Deterrence and Geographical Externalities in Auto Theft
Understanding the degree of geographical crime displacement is crucial for the design of crime prevention policies. This paper documents changes in automobile theft risk that were generated by the plausibly exogenous introduction of Lojack, a highly effective stolen vehicle recovery device, into a number of new Ford car models in some Mexican states, but not others. Lojack-equipped vehicles in Lojack-coverage states experienced a 48 percent reduction in theft risk due to deterrence effects. However, 18 percent of the reduction in thefts was displaced toward unprotected Lojack models in non-Lojack states, providing new evidence of geographical crime displacement in auto theft.
Volume (Year): 5 (2013)
Issue (Month): 4 (October)
|Contact details of provider:|| Web page: https://www.aeaweb.org/aej-applied|
More information through EDIRC
|Order Information:||Web: https://www.aeaweb.org/subscribe.html|
References listed on IDEAS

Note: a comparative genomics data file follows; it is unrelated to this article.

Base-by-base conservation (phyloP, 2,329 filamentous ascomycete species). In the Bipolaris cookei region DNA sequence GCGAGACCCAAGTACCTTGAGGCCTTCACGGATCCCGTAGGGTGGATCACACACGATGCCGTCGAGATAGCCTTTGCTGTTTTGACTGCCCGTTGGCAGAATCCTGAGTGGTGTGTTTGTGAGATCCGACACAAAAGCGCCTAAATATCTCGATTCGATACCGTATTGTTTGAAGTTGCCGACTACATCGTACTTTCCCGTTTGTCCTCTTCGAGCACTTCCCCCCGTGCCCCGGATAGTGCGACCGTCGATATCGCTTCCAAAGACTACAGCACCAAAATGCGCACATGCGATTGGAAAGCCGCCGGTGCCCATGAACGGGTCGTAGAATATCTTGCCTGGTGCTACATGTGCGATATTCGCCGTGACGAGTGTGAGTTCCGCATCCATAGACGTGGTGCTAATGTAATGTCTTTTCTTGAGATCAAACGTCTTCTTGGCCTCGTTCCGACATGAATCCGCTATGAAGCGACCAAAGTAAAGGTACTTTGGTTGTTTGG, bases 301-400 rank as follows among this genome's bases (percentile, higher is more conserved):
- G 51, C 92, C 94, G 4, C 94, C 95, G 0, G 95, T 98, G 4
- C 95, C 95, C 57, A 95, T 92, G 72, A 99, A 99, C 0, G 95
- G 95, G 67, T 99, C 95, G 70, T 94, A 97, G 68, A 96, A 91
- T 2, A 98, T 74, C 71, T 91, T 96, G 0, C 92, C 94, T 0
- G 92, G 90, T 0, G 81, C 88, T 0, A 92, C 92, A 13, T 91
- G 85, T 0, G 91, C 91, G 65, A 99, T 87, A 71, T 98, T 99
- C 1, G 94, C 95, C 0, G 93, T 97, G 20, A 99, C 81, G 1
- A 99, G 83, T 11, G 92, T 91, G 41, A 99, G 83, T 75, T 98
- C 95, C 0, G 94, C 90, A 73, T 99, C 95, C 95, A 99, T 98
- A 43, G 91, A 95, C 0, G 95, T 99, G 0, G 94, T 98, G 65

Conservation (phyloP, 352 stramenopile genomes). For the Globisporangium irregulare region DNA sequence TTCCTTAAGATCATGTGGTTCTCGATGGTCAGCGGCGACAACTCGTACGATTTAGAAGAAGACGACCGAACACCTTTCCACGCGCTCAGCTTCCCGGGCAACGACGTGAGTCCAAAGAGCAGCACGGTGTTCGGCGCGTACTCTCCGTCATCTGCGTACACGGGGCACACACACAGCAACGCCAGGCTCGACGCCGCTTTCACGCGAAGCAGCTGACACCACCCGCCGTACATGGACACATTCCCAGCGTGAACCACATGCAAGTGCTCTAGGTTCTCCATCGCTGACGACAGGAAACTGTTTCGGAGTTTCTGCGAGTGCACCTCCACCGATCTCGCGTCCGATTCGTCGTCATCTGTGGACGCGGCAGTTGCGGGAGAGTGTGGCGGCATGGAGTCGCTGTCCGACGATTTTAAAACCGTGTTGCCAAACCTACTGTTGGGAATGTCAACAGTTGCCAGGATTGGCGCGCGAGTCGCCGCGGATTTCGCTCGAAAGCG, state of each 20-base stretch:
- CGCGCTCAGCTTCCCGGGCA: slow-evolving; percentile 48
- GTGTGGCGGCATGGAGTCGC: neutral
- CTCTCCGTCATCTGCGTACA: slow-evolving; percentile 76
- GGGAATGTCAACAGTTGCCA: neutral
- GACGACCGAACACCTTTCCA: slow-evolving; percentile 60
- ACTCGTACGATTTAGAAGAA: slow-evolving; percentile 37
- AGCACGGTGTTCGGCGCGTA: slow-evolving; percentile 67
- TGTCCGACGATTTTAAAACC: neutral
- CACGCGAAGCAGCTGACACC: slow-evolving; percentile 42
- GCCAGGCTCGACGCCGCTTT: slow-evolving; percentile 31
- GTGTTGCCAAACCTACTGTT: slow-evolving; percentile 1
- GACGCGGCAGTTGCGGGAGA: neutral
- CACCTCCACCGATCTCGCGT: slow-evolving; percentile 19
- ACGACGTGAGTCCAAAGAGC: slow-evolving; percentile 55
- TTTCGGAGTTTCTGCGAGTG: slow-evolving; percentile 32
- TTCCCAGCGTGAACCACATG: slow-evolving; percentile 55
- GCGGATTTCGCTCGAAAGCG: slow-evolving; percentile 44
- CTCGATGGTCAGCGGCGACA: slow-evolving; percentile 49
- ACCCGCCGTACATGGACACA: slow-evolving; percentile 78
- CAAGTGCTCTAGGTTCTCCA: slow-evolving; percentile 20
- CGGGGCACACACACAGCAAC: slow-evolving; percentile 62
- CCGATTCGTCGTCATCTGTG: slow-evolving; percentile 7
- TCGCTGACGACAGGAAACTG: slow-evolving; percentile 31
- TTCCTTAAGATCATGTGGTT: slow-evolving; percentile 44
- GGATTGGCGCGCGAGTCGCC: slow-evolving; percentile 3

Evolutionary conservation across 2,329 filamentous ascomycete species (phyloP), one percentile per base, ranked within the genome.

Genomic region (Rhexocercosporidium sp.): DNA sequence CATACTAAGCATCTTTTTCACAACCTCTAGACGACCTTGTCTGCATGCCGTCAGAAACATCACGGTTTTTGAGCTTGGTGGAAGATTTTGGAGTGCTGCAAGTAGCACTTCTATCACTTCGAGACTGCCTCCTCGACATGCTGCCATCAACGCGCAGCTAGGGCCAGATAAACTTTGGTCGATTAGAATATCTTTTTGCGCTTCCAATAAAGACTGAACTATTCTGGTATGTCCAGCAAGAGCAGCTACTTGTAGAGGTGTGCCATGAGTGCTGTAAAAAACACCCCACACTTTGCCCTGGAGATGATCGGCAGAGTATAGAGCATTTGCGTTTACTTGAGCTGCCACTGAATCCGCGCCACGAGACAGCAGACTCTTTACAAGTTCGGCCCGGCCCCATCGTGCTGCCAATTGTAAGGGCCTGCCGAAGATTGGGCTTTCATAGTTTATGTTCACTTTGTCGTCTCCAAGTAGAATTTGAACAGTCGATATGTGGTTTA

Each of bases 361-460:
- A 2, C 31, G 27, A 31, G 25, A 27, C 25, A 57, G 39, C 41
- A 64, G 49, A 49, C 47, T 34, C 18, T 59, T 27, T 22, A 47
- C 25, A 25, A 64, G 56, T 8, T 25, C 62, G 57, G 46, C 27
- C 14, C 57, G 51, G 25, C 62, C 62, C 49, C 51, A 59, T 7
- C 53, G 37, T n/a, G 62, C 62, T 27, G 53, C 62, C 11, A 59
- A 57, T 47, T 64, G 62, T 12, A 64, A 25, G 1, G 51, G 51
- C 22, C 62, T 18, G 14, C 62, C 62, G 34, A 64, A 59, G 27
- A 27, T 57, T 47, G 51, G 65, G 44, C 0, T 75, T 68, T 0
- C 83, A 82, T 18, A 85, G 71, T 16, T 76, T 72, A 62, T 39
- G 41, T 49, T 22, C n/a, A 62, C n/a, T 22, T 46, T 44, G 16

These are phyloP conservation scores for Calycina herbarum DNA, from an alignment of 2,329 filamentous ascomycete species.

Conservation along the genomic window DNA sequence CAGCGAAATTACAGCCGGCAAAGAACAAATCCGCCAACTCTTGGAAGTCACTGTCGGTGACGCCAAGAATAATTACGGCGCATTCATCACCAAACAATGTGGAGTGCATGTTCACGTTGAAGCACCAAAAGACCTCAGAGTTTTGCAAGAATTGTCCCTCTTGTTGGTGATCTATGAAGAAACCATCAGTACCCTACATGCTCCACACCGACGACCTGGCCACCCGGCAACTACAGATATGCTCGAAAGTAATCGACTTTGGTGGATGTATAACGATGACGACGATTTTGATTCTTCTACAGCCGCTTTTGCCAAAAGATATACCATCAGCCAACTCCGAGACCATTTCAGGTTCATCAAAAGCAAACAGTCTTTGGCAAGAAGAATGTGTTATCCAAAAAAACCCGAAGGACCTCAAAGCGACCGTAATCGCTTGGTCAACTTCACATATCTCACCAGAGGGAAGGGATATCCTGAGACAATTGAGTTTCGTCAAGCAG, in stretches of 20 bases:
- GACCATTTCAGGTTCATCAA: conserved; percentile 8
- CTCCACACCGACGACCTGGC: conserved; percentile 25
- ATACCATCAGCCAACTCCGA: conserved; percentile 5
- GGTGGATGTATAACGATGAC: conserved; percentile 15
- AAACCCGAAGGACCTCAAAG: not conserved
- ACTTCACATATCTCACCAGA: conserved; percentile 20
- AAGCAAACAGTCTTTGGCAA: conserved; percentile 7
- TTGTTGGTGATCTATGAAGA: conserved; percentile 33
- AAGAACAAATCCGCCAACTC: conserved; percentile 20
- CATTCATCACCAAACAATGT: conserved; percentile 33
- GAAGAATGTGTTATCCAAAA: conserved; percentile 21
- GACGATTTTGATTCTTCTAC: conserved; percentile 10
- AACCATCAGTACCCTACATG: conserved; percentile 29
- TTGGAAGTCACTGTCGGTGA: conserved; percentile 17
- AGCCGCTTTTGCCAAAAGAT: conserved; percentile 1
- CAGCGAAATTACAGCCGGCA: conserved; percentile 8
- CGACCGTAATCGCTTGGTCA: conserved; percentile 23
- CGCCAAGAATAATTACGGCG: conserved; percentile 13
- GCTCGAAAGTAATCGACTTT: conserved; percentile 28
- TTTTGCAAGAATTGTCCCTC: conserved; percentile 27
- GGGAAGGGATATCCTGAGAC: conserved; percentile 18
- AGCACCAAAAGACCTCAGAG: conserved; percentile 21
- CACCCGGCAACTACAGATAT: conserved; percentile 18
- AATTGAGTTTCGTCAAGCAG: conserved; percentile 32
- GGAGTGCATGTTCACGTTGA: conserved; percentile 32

Please report citation or reference errors to , or , if you are the registered author of the cited work, log in to your RePEc Author Service profile, click on "citations" and make appropriate adjustments.:
- Colin Camerer & Linda Babcock & George Loewenstein & Richard Thaler, 1997.
"Labor Supply of New York City Cabdrivers: One Day at a Time,"
The Quarterly Journal of Economics,
Oxford University Press, vol. 112(2), pages 407-441.
- Camerer, Colin & Babcock, Linda & Loewenstein, George & Thaler, Richard, 1996. "Labor Supply of New York City Cab Drivers: One Day At A time," Working Papers 960, California Institute of Technology, Division of the Humanities and Social Sciences.